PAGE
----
“I don’t even know why we are together,” my wife said to me once.
That obviously kind of hurt my feelings. It was during a time in our marriage that we had been fighting a lot. And after she said those words, I reflected on it and asked myself: If we really fight this much, why are we together?
I just sat there and thought about it, and all the good times that we had overwhelmed all the bad times—like the times we sit and talk and watch TV, or the times our children were born. The good times were amazing and it seemed like all the bad times were just over petty things, like fighting over what we’re going to do with the money we have, or the difference in our parenting styles.
My wife and I argue and fight a lot more now than when we first got married, and I’m sure we’re not the only ones who have found that marriage is different than when we first got married. It seems like things get more difficult; the fights when we first got married are different than the ones we have now. And the hard times then were different than the hard times now.
I don’t think it’s because we love each other any less than we when we first got married, because I love her more than ever now with our three (soon to be four) kids—and that’s even with the bills piling up! Times are just tough and stressful, and sometimes we lose sight of each other because of all the stress.
But we can’t let that happen because there’s a reason we got married…for love. The key is to remember the beginning of our marriage and the reason we got married in the first place.
I’m finding that it’s important to remind myself that my wife is stressed just as much as I am, and sometimes I think that we lose sight of that. We forget that we have the same problems: the same phone bill to pay, the same car with a flat tire. But I tend to bottle up my anxieties and worry about things on my own. Instead of doing that, why not share my worries with her? I think it would help us to feel more like a team, like I’m not doing this alone. And when we do that, we can’t let the stress of life overwhelm our relationship; we can’t lose focus on what’s really important—and that’s each other and the family we have built together.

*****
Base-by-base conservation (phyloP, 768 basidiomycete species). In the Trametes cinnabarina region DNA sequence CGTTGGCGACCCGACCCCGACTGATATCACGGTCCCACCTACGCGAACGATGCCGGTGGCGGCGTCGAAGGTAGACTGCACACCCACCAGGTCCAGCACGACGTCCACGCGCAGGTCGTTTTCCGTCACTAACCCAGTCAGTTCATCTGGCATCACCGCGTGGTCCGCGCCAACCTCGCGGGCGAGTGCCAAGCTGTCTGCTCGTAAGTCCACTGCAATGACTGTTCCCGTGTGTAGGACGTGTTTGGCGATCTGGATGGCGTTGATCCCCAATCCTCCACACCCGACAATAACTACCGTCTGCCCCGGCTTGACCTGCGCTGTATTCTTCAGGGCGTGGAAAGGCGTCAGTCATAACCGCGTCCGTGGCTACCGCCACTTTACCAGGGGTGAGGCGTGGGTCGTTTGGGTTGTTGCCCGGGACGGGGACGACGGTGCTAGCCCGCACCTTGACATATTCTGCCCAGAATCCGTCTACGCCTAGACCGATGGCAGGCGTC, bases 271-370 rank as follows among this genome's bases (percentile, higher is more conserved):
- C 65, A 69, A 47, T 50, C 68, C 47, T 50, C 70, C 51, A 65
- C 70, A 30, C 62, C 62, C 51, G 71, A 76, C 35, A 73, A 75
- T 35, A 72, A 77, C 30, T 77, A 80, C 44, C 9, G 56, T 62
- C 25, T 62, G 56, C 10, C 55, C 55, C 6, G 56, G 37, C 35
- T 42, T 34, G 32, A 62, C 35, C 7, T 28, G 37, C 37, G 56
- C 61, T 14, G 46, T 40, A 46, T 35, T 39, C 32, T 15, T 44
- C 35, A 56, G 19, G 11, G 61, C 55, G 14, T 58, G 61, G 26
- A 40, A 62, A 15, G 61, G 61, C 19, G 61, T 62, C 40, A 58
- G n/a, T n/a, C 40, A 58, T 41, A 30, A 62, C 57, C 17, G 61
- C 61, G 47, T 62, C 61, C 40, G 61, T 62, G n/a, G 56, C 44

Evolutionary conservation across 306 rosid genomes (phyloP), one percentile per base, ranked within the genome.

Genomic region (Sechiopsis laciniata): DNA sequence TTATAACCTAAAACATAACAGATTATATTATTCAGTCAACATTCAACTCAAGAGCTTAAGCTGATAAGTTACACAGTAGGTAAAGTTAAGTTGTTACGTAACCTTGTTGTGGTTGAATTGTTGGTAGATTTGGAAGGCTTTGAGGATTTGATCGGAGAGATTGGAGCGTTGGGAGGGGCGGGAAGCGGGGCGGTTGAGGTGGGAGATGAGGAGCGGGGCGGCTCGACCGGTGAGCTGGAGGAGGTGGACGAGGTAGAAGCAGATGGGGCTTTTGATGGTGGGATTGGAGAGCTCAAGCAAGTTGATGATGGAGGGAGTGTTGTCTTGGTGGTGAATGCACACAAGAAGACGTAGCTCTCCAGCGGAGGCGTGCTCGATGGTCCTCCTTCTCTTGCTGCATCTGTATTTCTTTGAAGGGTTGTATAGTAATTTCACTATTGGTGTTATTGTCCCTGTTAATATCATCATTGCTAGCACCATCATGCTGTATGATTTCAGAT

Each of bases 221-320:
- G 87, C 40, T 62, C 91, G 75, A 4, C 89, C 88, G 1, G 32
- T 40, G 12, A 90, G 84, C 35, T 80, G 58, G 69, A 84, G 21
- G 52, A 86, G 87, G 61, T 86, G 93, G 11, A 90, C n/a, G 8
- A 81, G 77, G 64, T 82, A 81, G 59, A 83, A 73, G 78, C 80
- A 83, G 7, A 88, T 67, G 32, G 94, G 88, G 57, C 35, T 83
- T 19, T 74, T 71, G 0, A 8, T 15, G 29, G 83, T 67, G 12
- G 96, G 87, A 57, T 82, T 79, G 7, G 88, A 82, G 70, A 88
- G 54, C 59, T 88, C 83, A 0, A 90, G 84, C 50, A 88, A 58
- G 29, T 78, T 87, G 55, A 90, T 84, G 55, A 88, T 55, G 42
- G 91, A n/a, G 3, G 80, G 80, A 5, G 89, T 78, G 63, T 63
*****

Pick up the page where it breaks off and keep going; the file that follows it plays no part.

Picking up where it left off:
Every marriage is going to have bad times. And in my wedding vows I said I would love her and take her for better or for worse and support her no matter what.
So the day after she asked why we were still together, I told her.
I told her it was because I was madly in love with her, just like the day we got married, and that we shouldn’t let things stand in the middle of our marriage.
I told her that the day we got married we vowed to take on life together as a team and not as individuals.
In essence, I was telling her that I’m proud of the life and the family that we have built together, and that I’m not gonna let that just go to the wayside because of the stress of life.
I think she agreed with me because after that day we didn’t fight as much, and from that day onward we have slowly been working on our problems—our own individual problems and our marital problems.
Married couples are always going to fight and argue; that’s just what normal human beings do when they live together and raise kids together. But you have to remind yourself in the tough times the reasons that you decided to take on life together. You have to remember that you’re not an individual anymore: you’re a couple, and everything you say and do will affect the other person in some way. Marriage is about learning to work as one.